What’s it really like to negotiate with ransomware gangs?

Bob Sullivan

It might be the worst-kept secret in all of cybersecurity: the FBI says don’t pay ransomware gangs. But corporations do it all the time, sending millions every year in Bitcoin to recover data that’s been taken “hostage.” Sometimes, federal agents even help victims find experienced virtual ransom negotiators.

That’s what Art Ehuan does.   During a career that has spanned the FBI, the U.S. Air Force, Cisco, USAA, and now the Crypsis Group, he’s found himself on the other side of numerous tricky negotiations.

And he’s only getting busier. According to Sophos, roughly half of U.S. corporations report being attacked by ransomware last year.  The gangs are becoming more organized, and the attacks are getting more vicious. The days where victims could simply pay ransom for an encryption key, unscramble their data, and move on are ending. Now that some companies have managed to avoid paying ransom by restoring from backup, the gangs have upped their game. Their new trick is to extract precious company data before encrypting it, so the attacks pack a one-two punch — they threaten embarrassing data breaches on top of crippling data destruction.

Ransomware gangs also attack companies when they are at their most vulnerable  — during Covid-19, they have stepped up their attacks on health care firms, for example, adding a real life-or-death component to an already stressful situation.  By the time Ehuan gets involved, victims just want to put their computers and their lives back together as quickly as possible.  That often means engaging the gang that’s involved, reaching a compromise, making a payment, and trusting the promise of a criminal.

It can sound strange, but during a recent lecture at Duke University, Ehuan said there were “good” cybercriminals — gangs that have a reputation for keeping those promises. After all, it’s their business. If they were to take the Bitcoin and run, security firms would stop making payments.  On the other hand, you can’t trust every criminal — only the “good” ones.

This is the murky world where Ehuan works. During his lecture, Ehuan talked in broad strokes about the major issues facing companies trying to stay safe in an increasingly dangerous digital world.

After the lecture, I asked him to share more about what it’s like to deal with a ransomware gang (as part of my new In Conversation at Duke University series — read the series here). Who makes the first move? Are you sending emails? Talking on the phone? How do you know which criminals to “trust?” How do you gain their trust? Do they ever accuse you of being law enforcement?  Here’s his response:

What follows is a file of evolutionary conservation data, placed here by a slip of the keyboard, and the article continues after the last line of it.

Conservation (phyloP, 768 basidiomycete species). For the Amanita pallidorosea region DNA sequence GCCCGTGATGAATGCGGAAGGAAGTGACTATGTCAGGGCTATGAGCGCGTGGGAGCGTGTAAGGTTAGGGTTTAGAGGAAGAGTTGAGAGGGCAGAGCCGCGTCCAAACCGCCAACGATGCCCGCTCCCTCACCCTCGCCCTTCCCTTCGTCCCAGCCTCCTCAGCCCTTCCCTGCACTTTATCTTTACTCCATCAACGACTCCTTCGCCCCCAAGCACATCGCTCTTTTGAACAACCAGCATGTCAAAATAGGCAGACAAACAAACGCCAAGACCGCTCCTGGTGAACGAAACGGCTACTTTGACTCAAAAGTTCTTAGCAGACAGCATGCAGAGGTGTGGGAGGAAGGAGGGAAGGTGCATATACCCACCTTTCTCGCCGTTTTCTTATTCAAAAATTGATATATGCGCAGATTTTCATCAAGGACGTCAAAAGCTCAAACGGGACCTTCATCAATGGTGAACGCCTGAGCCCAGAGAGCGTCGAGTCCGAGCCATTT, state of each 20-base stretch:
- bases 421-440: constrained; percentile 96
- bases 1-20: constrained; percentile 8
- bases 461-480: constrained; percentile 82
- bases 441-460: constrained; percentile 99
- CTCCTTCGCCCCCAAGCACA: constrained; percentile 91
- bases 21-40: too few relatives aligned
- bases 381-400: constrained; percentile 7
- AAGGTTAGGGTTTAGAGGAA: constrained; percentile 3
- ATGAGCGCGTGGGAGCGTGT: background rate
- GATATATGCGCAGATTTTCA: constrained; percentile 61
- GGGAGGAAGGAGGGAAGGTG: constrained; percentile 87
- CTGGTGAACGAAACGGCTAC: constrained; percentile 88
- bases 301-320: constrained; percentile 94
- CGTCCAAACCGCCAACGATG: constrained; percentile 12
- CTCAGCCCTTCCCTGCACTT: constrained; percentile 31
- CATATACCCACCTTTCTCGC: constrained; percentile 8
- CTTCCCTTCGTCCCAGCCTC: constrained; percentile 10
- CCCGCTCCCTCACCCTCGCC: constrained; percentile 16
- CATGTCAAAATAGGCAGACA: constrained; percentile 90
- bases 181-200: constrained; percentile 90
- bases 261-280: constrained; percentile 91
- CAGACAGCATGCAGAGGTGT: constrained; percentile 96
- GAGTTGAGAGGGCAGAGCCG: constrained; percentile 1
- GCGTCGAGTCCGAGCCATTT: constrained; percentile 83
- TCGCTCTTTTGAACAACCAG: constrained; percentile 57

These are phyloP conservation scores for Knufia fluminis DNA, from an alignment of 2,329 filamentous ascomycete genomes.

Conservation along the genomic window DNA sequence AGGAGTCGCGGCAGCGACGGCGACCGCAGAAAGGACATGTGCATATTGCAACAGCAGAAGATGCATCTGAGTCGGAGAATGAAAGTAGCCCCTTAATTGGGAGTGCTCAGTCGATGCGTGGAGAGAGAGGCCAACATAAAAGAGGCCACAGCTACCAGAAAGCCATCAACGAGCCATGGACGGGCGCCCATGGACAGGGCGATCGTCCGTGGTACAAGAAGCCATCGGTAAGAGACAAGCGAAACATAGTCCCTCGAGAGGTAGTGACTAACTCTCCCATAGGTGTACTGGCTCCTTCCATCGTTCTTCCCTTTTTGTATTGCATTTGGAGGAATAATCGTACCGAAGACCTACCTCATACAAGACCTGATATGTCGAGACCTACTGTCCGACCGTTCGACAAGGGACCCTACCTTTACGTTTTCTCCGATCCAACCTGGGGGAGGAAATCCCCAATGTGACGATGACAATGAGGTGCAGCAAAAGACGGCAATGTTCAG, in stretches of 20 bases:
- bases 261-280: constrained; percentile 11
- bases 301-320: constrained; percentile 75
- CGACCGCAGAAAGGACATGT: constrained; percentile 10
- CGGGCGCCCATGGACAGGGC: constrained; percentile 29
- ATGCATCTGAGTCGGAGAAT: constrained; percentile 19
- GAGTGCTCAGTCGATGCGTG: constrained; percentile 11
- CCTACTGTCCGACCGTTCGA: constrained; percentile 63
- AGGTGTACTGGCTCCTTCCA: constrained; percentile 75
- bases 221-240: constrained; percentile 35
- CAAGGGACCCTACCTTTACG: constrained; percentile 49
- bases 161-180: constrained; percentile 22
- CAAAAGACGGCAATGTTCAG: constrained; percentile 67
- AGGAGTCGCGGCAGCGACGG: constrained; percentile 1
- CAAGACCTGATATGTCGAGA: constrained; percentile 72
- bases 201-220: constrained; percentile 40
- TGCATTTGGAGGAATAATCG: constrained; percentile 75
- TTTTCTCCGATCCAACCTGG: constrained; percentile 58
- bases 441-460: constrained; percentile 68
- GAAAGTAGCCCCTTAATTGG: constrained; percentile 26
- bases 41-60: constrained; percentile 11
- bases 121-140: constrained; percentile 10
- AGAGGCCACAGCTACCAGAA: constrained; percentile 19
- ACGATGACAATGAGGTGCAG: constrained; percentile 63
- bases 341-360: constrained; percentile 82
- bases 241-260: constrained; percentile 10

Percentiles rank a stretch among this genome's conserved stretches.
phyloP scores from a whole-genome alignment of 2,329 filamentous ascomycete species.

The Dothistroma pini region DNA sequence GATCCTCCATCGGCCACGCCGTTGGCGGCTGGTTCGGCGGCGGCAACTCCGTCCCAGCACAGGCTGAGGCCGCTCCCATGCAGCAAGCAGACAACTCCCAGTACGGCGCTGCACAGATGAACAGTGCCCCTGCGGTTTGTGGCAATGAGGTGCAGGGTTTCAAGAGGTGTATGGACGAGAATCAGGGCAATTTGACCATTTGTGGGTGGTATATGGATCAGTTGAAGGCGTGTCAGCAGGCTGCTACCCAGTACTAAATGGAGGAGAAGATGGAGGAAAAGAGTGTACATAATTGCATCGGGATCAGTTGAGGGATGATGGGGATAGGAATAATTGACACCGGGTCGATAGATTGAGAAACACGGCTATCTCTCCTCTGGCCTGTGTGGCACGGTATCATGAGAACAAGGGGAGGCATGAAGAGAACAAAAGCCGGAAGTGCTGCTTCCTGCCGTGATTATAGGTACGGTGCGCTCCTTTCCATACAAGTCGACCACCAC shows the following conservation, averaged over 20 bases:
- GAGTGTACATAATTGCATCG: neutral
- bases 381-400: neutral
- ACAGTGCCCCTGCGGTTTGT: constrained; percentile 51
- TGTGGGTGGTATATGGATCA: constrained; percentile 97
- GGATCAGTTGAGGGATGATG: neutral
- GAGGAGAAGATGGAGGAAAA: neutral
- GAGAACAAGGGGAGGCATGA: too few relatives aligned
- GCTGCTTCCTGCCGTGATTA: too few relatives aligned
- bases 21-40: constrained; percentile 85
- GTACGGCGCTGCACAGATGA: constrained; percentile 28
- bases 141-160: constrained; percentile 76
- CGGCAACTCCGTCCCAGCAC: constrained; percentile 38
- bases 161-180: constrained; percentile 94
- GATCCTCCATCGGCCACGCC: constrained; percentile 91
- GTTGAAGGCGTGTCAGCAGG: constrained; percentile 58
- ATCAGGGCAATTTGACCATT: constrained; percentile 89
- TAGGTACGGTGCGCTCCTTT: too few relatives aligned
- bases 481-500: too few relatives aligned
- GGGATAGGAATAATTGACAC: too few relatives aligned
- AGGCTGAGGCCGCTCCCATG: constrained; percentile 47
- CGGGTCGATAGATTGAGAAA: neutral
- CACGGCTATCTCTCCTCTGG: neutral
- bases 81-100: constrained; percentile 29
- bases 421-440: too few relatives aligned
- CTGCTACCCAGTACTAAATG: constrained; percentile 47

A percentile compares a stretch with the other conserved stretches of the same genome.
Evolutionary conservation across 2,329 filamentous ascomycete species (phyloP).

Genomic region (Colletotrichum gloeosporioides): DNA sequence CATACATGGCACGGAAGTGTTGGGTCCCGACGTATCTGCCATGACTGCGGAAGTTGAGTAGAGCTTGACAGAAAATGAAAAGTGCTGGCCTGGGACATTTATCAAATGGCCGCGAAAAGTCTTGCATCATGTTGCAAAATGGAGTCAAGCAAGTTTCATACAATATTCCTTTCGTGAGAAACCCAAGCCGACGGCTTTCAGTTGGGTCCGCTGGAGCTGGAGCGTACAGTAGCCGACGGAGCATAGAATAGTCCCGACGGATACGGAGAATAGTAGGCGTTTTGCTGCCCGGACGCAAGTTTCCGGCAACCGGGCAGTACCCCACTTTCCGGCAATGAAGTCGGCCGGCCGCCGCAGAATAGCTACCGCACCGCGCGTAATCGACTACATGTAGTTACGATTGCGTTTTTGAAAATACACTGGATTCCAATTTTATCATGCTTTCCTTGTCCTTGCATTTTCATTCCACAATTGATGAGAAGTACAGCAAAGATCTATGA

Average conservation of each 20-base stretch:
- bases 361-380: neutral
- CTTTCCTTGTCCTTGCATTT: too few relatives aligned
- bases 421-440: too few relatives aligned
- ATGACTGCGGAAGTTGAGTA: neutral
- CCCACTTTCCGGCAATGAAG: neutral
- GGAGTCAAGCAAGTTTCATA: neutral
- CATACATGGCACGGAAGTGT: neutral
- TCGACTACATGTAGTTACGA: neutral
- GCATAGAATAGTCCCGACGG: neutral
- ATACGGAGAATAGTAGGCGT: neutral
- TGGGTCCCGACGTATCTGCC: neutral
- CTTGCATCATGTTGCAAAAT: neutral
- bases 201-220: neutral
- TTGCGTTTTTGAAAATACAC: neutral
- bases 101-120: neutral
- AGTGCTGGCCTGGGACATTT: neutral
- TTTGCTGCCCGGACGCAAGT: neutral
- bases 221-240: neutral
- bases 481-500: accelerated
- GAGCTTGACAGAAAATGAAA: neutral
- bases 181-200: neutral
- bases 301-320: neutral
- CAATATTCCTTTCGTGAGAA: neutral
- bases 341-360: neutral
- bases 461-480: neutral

Art Ehuan

“When the malware is deployed there is also information provided on how to contact (the crime gang) to pay the fee that they are looking for and receive the key to unencrypt the data.

“Our firm, and others like it, will then have a discussion with the client and counsel to decide if they will pay and how much they are willing to pay. Once authorized by counsel/client, contact is made with the TA (gang) on the dark web to advise them that systems are impacted and we would like to discuss getting our data back, or data not being released to public sites, etc.  We provide them with a known encrypted file to make sure they are able to unencrypt and provide us back the known file to ensure that actually have the decryptor.  We have a discussion with the TA over the dark web to lower price due to funds the client has available, etc.,

“There is good success in negotiating a fee lower than what was initially asked by these groups.  Once the fee is agreed and payment made, most often than not by bitcoin, TA sends the decryptor that is then tested in an isolated environment to make sure that it does what it is supposed to do and not potentially introduce other malware into the environment.  Once evaluated, it is provided to the client for decryption of their data.  If the negotiation is for them not to release the data, they will provide proof of the files being deleted on their end (we have to take their word for it that they haven’t kept other copies).  Sometimes this takes several days due to the time difference between U.S. and Eastern Europe when communicating.

“Even with the decryptor, unencrypting the data is a painful and costly experience for a company.  My continuous message to clients is to secure and segment their infrastructure so these attacks are not as successful. That is cheaper than the response efforts that occur with a breach.

“Hopefully, this provides at a high-level process that is taking place.”

(Read the full conversation here.) 


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